Huawei is a giant in its own right, the number 2 telecom equipment manufacturer in the world (behind Ericsson). That makes it a critical component to what makes the internet work. The company has also been making strong inroads in the mobile communication space. Huawei made an impressive showing at CES 2013 in Las Vegas, Nevada in January, introducing the high-end Huawei Ascend D2 Android smartphone, and the 6.1-inch screen Ascend Mate. At MWC 2013, the manufacturer earned some more press with the announcement of the Ascend P2, another high-end device, dubbed the "world's fastest smartphone" to take on established competitors around the world.
The Huawei Ascend D2 features premium build quality and is aimed at the high-end market set.
The company is one year into a five year transformation strategy, and this company does need to transform. Huawei is mired in controversy related to the security and integrity of its products. Some investigations have led many to suspect the company is an active partner in assisting the Chinese government spy on foreign entities.
Huawei has enough of an image problem that companies in the US are actively discouraged from doing business with it, and the company is not allowed to bid on government contracts in the US, Australia or New Zealand. The company claims that it is “employee owned,” an odd annotation in a communist state with selectively capitalistic economic policies and where privacy is not the primary concern of the state.
Wan Biao sees the consumer as the way to clean the brand image for Huawei. He is also confident and clever. When asked if Huawei can really reach the ranks of companies like Apple and Samsung, his response was, “I can’t predict who the other two will be.” Wan is executing this plan now, aiming at the high end segment.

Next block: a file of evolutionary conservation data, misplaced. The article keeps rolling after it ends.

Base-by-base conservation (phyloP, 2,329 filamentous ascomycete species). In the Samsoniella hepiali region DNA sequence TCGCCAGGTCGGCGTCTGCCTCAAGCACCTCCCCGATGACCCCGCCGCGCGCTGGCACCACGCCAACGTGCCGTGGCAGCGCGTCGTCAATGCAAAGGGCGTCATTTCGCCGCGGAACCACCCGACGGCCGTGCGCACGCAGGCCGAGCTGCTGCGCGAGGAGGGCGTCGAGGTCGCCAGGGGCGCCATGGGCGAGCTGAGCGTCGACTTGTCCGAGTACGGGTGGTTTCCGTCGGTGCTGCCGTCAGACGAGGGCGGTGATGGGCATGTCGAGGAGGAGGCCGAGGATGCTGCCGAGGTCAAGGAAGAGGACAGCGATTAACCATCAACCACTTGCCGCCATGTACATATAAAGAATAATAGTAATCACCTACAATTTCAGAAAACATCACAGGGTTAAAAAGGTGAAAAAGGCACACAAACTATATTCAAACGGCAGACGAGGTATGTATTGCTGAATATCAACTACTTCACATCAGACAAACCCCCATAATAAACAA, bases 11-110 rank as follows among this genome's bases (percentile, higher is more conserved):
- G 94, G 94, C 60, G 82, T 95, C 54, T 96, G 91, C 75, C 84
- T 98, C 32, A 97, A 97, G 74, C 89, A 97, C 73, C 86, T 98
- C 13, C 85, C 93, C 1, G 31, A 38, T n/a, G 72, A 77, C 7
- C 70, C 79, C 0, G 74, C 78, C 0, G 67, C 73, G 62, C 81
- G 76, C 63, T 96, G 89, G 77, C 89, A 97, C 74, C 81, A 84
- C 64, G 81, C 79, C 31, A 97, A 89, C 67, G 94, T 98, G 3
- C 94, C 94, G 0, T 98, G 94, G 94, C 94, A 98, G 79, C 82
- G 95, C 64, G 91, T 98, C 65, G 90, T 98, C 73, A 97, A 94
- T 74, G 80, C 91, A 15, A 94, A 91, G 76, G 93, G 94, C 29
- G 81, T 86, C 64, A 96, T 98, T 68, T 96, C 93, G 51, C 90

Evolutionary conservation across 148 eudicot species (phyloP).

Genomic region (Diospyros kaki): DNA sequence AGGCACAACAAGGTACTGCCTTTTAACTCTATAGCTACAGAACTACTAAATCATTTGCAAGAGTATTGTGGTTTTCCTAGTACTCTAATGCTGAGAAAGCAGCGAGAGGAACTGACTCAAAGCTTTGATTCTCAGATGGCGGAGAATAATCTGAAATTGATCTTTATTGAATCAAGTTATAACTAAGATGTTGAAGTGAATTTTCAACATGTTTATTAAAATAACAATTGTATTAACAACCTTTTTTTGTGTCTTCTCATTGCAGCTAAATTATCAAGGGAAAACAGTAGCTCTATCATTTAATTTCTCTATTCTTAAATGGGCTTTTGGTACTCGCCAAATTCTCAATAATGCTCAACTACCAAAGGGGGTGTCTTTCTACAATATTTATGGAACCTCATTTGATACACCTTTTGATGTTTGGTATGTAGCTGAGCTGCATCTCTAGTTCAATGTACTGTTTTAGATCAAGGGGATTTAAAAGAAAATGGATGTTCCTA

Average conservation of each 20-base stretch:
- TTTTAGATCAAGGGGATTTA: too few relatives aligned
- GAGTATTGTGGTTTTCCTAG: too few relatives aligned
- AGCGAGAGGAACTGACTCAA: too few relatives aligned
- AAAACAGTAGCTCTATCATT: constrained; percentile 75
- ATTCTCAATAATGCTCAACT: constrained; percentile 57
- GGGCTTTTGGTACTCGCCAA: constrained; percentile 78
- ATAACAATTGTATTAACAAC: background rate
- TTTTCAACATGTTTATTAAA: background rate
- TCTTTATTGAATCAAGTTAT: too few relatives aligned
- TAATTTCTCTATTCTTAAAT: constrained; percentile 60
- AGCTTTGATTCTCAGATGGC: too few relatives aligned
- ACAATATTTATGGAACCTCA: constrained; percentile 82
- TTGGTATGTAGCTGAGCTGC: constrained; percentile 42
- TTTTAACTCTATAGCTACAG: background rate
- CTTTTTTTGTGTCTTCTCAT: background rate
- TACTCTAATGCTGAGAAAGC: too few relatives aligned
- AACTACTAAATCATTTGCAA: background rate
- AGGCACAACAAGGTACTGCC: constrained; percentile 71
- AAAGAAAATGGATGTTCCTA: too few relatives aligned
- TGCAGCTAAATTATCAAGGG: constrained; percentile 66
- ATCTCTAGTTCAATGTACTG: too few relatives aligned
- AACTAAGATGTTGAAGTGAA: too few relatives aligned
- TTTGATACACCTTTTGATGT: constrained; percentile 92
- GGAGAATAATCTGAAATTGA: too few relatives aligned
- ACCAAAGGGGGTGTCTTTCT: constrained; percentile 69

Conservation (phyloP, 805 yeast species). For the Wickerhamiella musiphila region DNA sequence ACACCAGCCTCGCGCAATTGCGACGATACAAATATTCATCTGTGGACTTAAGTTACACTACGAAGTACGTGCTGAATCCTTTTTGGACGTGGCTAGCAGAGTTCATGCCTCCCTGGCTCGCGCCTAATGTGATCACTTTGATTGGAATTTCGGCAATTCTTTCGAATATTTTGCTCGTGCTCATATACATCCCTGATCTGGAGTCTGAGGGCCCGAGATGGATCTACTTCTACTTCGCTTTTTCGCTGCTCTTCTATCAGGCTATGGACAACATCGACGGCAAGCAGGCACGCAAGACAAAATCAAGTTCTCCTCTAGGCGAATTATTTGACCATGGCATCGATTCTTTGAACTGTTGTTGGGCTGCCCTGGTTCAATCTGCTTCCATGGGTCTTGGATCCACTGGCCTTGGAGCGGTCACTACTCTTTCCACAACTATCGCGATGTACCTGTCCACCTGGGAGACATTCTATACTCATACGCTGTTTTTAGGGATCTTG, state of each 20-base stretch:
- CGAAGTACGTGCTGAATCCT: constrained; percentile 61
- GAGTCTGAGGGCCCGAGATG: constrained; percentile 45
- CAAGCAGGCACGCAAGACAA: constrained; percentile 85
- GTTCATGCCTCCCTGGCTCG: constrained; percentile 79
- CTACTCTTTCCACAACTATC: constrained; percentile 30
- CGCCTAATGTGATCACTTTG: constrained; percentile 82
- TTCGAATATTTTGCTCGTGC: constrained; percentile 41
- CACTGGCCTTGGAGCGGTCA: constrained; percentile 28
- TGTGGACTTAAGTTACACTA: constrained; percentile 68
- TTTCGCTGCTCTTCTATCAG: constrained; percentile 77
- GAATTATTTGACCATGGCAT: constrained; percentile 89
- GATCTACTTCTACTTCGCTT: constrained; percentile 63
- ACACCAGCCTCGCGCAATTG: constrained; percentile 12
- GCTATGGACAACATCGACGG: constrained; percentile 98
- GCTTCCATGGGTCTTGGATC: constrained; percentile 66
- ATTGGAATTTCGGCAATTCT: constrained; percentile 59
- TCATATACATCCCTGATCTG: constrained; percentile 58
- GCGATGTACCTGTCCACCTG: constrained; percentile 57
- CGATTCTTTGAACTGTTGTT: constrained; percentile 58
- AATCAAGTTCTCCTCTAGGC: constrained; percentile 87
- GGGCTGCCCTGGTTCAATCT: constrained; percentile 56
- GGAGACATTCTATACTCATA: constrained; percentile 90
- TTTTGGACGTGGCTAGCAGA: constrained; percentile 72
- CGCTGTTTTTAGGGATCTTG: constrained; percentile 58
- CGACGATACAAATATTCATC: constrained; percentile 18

“Our philosophy is that , within any one price segment, Huawei’s the best one. And in the price segment of iPhone, second half of this year, we have a new flagship, targeted at the higher end,” according to Wan. That corresponds to being about 18 months into the aforementioned five year transformation. That seems like an overly aggressive, overly optimistic plan, but Huawei does have an advantage.
“Why can we have these kind of technologies? Because we come from the network side. When we develop our network side, we develop our chip set alongside it. No one else can do that; only Huawei can do that. Samsung can’t do that. And we have 10,000 research and development engineers developing radio technologies. Samsung has the technology of the display. Huawei has telecommunications.”
The image can be polished up by good deeds and great marketing. The products are arguably already there to compete on a global scale. “We’re one year in to a transformation. We are on the way to being a top-three consumer brand.”
source: Business Insider